Hogbin (1939), pp. 18-19
Land-based gathering Absent (Source)
Hogbin (1939), pp. 18-19
Land-based hunting performed by one or more groups Minor (Source)
Hogbin (1939), pp. 18-19
Agriculture / Horticulture Principal (Source)
Hogbin (1939), pp. 18-19

Water-based means of subsistence

Fishing and water-based hunting performed by one or more groups Absent (Source)
Hogbin (1939), pp. 18-19
Fishing and water-based hunting performed by individuals Absent (Source)
Hogbin (1939), pp. 18-19
Water-based gathering Absent (Source)
Hogbin (1939), pp. 18-19

Commercial Activity

Trade / wage labour as a source of food Major (Source)
Hogbin (1939), pp. 18-19
Physical Environment +

Geographical Range of Culture

Number of islands inhabited by culture One (Source)
Hogbin (1939), pp. 17

Features of Island with Largest Culture Population

Island type (island with largest culture population or largest island if unknown) Volcanic high island (Source)
'Malaita' (2019)
Island Size (km²) 4200.0 (Source)
Moore (2007), pp. 214
Maximum elevation (meters) 1438.0 (Source)
'Malaita' (2019)

Location

Latitude -8.4 (Source)
Moore (2017), pp. 47
Google Maps (2014)
Longitude 160.6 (Source)
Moore (2017), pp. 47
Google Maps (2014)
Post Contact History(1904-2014)Expand All +
Religious History +

Conversion

Role of social status in conversion process Mixed / Neither (Source)
Hogbin (1939), pp. 179-184
Use of force in conversion Low (Source)
Hogbin (1939), pp. 174-184
Adoption of a world religion Present and predominant (Source)
Keesing (1991), pp. 163
Resident missionary involvement in conversion process Present, and from non-Austronesian societies (Source)
Hogbin (1939), pp. 174-175
Secular History +

Demographic and Social Changes

Foreign government systems Present, and of high importance (Source)
Hogbin (1939), pp. 141-143

Modern Infrastructure

Air travel Present, local only (Source)
Solomon Islands Government (2001A), pp. 18-19
Sea port Absent (Source)
Solomon Islands Government (2001A), pp. 19

Economic Changes

Exportation of goods to other cultures Present and substantial (Source)
Hogbin (1939), pp. 160-172

Loss of Autonomy

Loss of political autonoomy High (Source)
Hogbin (1939), pp. 153
Current Culture(2014)Expand All +
Belief +

Religious Demographics

Institutional religious syncretism Low (Source)
Timmer (2012)
Dominant world religion Christianity (Source)
Timmer (2012), pp. 202-203
External Links
References
Bellwood, P. (1995). Austronesian Prehistory in Southeast Asia: Homeland, Expansion and Transformation. P. Bellwood, J.J. Fox, & D. Tryon (Eds.), The Austronesians: Historical and Comparative Perspectives (pp 113-114). Canberra, Australia: ANU Press.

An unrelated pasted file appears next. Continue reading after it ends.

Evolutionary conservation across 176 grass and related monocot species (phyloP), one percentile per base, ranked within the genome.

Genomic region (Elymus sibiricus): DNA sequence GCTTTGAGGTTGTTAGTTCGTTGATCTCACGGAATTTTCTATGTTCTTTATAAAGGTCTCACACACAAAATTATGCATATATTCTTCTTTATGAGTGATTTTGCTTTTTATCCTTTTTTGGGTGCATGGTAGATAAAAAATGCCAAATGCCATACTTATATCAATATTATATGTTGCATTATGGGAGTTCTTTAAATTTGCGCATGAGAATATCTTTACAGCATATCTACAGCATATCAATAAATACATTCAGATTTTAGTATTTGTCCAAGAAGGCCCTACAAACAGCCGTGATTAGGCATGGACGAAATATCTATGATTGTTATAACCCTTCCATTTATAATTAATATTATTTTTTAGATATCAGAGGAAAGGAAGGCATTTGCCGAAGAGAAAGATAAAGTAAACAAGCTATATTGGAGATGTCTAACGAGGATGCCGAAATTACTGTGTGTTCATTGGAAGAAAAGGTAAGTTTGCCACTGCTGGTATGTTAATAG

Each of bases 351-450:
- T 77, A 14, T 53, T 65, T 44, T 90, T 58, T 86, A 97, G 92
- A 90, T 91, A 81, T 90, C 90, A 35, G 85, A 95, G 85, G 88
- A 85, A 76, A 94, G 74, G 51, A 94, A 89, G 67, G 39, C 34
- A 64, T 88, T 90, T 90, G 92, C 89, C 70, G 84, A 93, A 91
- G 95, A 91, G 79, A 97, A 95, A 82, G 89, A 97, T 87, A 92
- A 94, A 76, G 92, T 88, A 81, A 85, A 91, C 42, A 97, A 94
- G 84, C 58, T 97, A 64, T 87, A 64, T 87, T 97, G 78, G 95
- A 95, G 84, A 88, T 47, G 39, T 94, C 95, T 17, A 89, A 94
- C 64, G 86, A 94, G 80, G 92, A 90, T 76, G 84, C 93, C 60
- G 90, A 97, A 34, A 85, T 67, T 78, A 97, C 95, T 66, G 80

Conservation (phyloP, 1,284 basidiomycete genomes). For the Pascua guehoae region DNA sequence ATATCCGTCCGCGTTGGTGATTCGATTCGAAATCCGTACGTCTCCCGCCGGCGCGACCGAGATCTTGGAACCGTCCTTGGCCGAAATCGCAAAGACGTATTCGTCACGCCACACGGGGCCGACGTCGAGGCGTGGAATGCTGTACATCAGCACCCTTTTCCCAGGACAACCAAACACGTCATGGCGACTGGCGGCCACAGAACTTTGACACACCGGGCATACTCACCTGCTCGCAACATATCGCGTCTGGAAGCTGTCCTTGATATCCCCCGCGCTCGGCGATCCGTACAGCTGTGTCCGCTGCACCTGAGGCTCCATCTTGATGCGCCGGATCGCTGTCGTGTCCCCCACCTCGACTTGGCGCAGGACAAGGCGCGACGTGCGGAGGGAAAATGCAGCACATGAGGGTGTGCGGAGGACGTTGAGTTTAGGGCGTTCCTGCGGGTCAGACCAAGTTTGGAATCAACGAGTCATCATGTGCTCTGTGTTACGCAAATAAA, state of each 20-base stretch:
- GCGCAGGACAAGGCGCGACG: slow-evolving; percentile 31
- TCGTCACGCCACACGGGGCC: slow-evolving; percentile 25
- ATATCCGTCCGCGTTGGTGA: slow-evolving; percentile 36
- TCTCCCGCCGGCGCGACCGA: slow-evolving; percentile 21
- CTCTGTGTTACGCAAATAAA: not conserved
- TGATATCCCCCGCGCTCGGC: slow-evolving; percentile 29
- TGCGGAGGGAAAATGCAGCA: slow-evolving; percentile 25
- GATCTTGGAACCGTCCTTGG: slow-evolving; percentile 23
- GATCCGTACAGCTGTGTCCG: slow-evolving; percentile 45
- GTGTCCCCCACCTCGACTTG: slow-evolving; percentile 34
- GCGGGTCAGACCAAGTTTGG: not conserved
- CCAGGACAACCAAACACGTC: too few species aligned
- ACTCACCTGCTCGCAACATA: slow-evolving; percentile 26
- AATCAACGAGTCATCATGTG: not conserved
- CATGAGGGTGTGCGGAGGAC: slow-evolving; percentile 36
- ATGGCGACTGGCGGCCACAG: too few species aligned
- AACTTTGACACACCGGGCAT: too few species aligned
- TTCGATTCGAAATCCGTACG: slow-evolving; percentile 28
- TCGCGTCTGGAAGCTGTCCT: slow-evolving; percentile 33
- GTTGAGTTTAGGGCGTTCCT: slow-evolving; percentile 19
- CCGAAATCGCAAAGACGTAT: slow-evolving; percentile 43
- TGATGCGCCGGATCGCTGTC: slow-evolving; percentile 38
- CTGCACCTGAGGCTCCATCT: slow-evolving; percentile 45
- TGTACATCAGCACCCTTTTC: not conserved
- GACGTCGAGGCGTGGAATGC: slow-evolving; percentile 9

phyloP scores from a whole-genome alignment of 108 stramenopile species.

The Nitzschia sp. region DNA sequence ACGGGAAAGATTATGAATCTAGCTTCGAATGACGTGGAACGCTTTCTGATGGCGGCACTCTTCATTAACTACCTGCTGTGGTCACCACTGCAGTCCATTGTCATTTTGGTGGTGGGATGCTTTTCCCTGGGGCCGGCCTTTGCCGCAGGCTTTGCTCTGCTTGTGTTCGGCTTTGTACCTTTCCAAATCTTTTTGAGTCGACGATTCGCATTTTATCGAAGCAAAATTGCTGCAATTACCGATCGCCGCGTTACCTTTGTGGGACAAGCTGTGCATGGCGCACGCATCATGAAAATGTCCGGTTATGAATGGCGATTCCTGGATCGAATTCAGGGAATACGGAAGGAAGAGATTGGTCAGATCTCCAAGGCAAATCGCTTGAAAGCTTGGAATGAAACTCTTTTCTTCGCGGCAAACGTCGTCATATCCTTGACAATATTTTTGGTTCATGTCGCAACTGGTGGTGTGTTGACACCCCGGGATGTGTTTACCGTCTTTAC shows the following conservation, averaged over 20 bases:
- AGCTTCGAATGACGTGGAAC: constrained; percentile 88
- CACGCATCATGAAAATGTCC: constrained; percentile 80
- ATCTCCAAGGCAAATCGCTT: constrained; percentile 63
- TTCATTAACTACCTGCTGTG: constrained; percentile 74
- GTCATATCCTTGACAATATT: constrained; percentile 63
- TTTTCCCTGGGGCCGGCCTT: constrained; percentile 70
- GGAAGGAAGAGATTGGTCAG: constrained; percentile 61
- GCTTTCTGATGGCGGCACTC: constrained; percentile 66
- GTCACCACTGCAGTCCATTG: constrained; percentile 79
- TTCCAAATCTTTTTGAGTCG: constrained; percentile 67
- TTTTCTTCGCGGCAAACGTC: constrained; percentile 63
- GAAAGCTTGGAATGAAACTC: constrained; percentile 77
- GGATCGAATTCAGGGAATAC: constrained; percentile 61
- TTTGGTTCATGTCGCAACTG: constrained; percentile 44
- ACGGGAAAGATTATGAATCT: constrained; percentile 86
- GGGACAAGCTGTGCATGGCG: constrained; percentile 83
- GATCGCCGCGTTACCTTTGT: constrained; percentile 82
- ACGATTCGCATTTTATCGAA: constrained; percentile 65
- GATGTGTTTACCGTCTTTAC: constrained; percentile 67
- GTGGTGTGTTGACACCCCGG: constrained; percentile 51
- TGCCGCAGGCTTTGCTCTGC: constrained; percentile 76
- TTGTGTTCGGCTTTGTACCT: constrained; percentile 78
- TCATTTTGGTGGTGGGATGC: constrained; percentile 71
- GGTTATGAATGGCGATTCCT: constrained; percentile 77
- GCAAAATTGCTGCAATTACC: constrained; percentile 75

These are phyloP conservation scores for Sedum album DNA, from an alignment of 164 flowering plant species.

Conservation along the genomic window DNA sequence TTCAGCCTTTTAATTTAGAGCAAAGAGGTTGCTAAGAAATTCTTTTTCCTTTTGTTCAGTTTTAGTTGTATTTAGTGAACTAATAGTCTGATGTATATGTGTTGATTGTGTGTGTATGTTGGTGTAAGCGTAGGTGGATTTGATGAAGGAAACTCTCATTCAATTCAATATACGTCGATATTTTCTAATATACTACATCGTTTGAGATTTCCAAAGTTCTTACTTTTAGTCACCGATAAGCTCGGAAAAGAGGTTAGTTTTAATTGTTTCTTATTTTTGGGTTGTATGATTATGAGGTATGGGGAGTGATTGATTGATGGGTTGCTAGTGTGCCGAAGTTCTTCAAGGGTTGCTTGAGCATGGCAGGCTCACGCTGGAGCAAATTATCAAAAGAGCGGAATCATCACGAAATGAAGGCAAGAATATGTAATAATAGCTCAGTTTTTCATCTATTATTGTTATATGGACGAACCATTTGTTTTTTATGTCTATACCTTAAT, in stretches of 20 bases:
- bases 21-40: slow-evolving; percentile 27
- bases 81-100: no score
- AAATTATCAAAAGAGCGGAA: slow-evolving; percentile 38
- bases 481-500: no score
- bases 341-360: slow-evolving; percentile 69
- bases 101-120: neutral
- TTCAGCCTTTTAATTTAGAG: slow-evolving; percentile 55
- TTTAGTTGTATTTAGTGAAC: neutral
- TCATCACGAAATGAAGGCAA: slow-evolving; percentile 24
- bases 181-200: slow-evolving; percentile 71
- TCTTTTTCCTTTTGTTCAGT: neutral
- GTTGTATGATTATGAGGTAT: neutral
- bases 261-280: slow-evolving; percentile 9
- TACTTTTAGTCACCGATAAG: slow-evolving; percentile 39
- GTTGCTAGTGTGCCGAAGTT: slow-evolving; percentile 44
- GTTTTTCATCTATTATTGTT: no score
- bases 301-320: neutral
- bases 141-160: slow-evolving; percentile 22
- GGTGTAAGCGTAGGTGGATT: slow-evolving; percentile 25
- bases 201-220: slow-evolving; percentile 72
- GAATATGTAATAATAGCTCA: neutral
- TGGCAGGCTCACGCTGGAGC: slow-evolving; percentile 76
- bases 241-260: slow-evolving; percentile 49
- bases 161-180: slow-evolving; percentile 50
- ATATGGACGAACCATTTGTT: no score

Cribb, R. (2000). Historical atlas of Indonesia. Surrey, UK: Curzon Press.

Daft Logic Distance Calculator. (2014). http://www.daftlogic.com/projects-google-maps-distance-calculator.htm.

Google Maps (2014). Retrieved from maps.google.com

Hogbin, H.I. (1939). Experiments in Civilization: The Effects of European Culture on a Native Community of the Solomon Islands. London, UK: George Routledge and Sons.

Ivens, W. G. (1930). The Island Builders of the Pacific. London, UK: Seeley, Service & Co. Ltd.

Keesing, R. M. (1984). Rethinking "mana". Journal of Anthropological Research, 40(1), 137-156, http://www.jstor.org/stable/3629696.

Keesing, R. M. (1991). Malaita. Encyclopaedia of World Cultures (Volume II: Oceania) (160-163). New York, NY: G.K. Hall & Co.

Malaita (2019). Encyclopedia Britannica. Retrieved from https://www.britannica.com/place/Malaita

Moore, C. (2007). The Misappropriation of Malaitan Labour. The Journal of Pacific History, 42 (2), 211-232. DOI: 10.1080/00223340701461668

Moore, C. (2017). Making Mala: Malaita in the Solomon Islands 1870s-1930s. Canberra, Australia: ANU Press.

Solomon Islands Government (2001). Malaita Province Development Profile. Honiara, Solomon Islands: Ministry of Provincial Government and Rural Development.

Timmer, J. (2012). "Straightening the Path from the Ends of the Earth: The Deep Sea Canoe Movement in Solomon Islands". In Manderson, L.; Smith, W. & Tomlinson, M. (Eds.), Flows of Faith: Religious Reach and Community in Asia and the Pacific. (pp 201-214). Netherlands: Springer. DOI: 10.1007/978-94-007-2932-2_12